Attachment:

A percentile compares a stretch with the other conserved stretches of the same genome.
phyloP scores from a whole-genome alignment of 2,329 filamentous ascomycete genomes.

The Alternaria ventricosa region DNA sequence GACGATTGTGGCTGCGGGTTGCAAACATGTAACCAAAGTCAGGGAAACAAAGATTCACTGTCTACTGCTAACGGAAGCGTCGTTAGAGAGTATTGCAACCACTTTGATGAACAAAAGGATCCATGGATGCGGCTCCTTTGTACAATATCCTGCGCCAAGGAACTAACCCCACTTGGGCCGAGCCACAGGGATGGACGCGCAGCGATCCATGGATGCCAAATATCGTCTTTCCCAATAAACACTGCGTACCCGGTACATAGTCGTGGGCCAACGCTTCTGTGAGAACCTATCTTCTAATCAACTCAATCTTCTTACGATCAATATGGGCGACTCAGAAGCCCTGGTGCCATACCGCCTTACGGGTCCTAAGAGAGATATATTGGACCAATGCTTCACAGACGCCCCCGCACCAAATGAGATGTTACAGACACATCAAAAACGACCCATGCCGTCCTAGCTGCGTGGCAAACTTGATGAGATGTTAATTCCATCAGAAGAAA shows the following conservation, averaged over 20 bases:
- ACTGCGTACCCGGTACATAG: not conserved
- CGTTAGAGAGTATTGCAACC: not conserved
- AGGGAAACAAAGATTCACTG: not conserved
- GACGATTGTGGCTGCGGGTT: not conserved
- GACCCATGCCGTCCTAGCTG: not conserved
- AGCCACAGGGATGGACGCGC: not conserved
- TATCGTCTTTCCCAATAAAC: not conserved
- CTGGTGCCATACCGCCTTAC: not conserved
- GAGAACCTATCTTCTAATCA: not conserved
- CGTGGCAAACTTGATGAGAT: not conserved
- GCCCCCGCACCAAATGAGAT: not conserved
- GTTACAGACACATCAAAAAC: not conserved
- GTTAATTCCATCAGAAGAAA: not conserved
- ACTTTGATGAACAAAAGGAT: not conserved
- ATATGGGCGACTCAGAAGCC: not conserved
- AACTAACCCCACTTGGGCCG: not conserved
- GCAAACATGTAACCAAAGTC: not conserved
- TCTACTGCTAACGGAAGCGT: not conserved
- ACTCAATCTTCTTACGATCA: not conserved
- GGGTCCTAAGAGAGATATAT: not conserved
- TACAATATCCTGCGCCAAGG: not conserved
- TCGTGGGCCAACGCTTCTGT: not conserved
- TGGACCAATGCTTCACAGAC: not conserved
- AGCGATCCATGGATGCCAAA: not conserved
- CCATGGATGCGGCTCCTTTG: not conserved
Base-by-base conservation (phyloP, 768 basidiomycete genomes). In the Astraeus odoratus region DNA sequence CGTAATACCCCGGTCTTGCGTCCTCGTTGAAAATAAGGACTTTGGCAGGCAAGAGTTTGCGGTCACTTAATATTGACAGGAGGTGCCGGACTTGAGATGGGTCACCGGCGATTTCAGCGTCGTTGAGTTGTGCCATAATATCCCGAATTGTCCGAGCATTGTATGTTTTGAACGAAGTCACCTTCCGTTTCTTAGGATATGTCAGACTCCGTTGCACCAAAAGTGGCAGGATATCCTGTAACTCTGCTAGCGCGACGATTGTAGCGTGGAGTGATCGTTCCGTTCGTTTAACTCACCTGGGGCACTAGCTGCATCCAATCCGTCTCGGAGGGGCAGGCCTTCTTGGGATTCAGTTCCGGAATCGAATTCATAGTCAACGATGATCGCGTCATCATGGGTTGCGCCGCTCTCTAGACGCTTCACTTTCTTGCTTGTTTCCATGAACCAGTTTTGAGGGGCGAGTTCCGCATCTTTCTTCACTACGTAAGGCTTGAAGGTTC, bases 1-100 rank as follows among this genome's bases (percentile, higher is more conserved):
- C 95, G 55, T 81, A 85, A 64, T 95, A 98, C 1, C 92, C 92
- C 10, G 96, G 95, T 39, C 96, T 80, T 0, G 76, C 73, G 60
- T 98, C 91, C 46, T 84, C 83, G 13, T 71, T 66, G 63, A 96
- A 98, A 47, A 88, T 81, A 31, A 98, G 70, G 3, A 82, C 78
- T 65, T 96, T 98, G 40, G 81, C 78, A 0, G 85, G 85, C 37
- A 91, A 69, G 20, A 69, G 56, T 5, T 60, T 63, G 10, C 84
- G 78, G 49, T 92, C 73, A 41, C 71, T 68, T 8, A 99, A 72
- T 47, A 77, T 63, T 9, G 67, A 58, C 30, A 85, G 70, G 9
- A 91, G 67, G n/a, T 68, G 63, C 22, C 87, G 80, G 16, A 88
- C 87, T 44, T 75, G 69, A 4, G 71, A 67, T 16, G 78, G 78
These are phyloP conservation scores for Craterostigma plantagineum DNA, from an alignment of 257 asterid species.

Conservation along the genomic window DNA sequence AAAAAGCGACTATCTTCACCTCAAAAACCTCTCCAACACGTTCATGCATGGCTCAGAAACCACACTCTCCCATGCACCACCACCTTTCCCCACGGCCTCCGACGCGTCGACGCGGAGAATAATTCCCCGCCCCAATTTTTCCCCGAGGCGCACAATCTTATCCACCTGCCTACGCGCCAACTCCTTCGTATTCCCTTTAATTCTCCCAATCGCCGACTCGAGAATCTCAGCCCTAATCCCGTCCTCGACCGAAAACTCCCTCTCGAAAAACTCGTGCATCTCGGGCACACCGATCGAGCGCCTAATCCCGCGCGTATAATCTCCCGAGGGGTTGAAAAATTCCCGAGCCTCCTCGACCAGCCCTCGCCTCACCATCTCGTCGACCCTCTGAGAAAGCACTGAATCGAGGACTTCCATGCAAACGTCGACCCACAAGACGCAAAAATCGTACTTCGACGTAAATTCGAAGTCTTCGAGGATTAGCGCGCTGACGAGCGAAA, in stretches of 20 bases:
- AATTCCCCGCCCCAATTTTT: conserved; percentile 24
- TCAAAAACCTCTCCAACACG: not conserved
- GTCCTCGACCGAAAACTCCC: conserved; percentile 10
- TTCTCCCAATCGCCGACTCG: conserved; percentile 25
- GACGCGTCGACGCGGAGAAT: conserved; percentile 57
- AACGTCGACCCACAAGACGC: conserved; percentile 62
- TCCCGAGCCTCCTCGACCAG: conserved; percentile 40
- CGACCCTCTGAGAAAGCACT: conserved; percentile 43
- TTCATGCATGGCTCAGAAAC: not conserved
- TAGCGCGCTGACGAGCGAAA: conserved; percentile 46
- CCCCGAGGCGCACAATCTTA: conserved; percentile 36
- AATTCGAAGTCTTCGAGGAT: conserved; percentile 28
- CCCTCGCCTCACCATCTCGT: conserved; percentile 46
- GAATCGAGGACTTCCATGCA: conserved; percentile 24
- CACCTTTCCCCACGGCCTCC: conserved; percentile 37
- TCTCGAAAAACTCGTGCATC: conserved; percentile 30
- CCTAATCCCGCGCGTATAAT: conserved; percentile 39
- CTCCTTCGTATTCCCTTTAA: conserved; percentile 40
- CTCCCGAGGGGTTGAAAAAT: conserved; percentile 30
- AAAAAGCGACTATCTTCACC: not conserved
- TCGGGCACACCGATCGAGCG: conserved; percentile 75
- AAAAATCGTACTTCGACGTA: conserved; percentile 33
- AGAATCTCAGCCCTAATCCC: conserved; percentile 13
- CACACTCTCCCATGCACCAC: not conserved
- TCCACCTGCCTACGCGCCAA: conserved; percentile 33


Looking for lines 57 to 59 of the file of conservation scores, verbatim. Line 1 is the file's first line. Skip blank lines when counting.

- TCTCGAAAAACTCGTGCATC: conserved; percentile 30
- CCTAATCCCGCGCGTATAAT: conserved; percentile 39
- CTCCTTCGTATTCCCTTTAA: conserved; percentile 40